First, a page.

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Pinehurst's charm? No condos, rubber birds


PINEHURST, N.C. -- Leave it to Lee Trevino to put Pinehurst No. 2 in its proper golf course perspective.

Reminded he had spoken glowingly of the Donald Ross creation earlier in the week, professional golf's resident jokester and chatterbox was asked what, in his mind, made it so special.

"No condominiums around it," Trevino declared. "When you look across the fairways you can see players on two, three other holes. You're not looking at some big dog going 'woof, woof,' over there. No swimming pools or fences, or all that stuff in somebody's yard.

"That is what makes this golf course so great. You go out there and it is quiet. All you can hear are the birds chirping. And you don't see any rubber flamingos in back yards."

Actually, little has changed since Ross, a native of Dornoch, Scotland, came to this country in 1899, and to Pinehurst in 1900, where he remained until his death in 1948.

Ross, generally considered the finest golf course designer, received his first lessons in the art from Old Tom Morris while a teen-ager working as a clubmaker at St. Andrews.

Later, he would incorporate what he had learned -- the sweeps and sudden changes in elevation, along with blending greens into the natural terrain -- into his own thoughts on the subject. The results were some of this country's finest courses; such traditional landmarks as Inverness, Oak Hill, Oakland Hills and Seminole.

Unquestionably, though, Pinehurst No. 2 is the crown jewel. Although he did the resort's No. 1, No. 3 and No. 4 courses, too, it was to No. 2 that he devoted years of shaping and reshaping.

Today, nearly 50 years after his death, the course -- a blend of natural beauty and creative design -- remains a monument to his craftsmanship.

Keeping sharp

Although his start in last week's Senior Players Championship was Bruce Lehnhard's first PGA Senior Tour appearance of the season, it has still been a busy season for the former two-time Middle Atlantic PGA Player of the Year from Fairfax, Va.

"I've been trying the Monday qualifiers [for the tour events], and have played five of those Senior Series [a schedule of tournaments for the non-qualifiers and those getting ready for the fall qualifying school].

"I was seventh in each of the last two before Detroit [the Players Championship], and I've made about $7,500."

At the TPC of Michigan in Dearborn, Lehnhard tied for 39th on a 293 total that included a third-round 77. He collected $7,140.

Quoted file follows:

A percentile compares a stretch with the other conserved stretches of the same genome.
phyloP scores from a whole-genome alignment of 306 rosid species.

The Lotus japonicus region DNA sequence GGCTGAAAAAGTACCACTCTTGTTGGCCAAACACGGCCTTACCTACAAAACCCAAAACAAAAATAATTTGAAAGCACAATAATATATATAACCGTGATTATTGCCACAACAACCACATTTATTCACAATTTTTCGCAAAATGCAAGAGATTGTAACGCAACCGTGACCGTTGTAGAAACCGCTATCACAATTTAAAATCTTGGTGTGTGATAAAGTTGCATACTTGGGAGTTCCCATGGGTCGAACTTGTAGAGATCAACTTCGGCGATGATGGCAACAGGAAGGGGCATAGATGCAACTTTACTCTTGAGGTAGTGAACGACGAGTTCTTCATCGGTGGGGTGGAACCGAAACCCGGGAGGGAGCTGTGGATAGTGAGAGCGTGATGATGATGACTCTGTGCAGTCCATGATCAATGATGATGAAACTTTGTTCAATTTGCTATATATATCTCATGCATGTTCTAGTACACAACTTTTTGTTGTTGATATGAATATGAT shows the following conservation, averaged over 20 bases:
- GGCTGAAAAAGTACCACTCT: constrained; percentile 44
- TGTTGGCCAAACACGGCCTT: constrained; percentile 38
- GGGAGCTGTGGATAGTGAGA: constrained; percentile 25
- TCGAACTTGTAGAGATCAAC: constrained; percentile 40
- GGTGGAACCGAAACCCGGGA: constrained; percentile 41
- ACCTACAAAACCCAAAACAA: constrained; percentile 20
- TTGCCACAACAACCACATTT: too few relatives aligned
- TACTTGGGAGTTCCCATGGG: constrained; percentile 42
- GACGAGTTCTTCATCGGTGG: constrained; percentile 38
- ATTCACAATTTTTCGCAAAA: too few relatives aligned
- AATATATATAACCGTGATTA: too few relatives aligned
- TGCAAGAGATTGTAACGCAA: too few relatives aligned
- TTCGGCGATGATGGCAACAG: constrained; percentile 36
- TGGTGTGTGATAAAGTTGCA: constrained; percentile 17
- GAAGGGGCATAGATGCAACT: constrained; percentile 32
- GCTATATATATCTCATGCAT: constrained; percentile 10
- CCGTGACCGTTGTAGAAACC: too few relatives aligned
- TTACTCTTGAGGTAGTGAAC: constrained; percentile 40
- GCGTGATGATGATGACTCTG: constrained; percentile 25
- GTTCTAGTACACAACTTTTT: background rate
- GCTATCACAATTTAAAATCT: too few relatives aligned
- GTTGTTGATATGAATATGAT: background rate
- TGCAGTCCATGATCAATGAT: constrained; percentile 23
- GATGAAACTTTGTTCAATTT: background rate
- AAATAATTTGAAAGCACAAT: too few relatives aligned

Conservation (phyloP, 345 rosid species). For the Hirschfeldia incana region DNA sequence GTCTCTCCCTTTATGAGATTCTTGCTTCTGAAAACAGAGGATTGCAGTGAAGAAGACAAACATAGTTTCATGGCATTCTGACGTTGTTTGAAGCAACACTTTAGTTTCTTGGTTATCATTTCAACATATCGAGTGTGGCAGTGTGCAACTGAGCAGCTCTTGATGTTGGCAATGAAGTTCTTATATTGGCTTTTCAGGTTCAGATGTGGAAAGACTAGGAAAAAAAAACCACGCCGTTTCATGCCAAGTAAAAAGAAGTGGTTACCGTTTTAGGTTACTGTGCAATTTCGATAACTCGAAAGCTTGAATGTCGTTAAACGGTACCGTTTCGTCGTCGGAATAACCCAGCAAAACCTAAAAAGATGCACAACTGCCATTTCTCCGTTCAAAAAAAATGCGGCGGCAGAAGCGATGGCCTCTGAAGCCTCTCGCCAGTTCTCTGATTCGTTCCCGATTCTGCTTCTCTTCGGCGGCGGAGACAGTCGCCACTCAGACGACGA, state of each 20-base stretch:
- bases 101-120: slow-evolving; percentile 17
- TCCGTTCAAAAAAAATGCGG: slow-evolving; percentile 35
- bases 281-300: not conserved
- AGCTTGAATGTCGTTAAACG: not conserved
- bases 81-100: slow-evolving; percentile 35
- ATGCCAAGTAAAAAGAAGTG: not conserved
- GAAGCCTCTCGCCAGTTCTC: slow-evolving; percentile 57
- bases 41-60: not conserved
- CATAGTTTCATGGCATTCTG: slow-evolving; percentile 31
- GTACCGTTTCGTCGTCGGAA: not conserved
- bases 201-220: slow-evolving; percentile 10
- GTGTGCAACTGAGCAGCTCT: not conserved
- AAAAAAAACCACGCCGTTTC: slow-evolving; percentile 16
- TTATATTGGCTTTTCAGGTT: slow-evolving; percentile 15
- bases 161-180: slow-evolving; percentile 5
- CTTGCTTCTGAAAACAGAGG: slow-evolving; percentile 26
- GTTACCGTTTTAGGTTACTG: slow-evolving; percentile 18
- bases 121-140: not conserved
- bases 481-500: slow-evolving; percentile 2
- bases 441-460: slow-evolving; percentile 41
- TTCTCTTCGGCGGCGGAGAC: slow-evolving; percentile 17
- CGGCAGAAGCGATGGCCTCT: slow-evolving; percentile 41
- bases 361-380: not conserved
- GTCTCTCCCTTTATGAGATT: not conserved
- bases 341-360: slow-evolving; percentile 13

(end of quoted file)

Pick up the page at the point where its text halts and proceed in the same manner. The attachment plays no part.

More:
A fine line

A statement by Mike McGinnis, head pro at Holly Hills CC in Ijamsville, summed up the different approaches to the two PGA tours.

"I don't mean it to sound cocky, but my goal is to win the Senior Open. When I played in the Kemper Open, my goal was to make the cut.

"I tried qualifying for some of the Senior Tour events in Florida last winter, and I honestly believe I'm as good as those guys."

That might not have been true in 1991, when McGinnis shot 81-78 at Oakland Hills in his only other Senior Open appearance, but for this week, at least, he showed he is capable of doing it by making the cut.

Preparing for 1995

A delegation from Congressional CC in Bethesda was on hand this week getting a firsthand look at the inner workings of this championship.

The Maryland club will be the site of next year's championship, June 29-July 2.


Alan Zimmerman, 20, of Walkersville has been named a National Junior College Athletic Association All-American. He recently completed his second year at Frederick Community College and will attend Old Dominion University in the fall.

Former Orioles pitcher Dave McNally will be in the field for the Isuzu Celebrity Golf Championship, Thursday through next Sunday, at Lake Tahoe, Nev.

There will be 75 athletes and entertainers, including last year's winner, Rick Rhoden, competing at scratch in the 72-hole tournament.

This week's schedule

Today -- Maryland Amateur Stroke Play, Mount Pleasant, 7 a.m. Friday -- Middle Atlantic PGA pro-am, Bowie G&CC;, 8 a.m.

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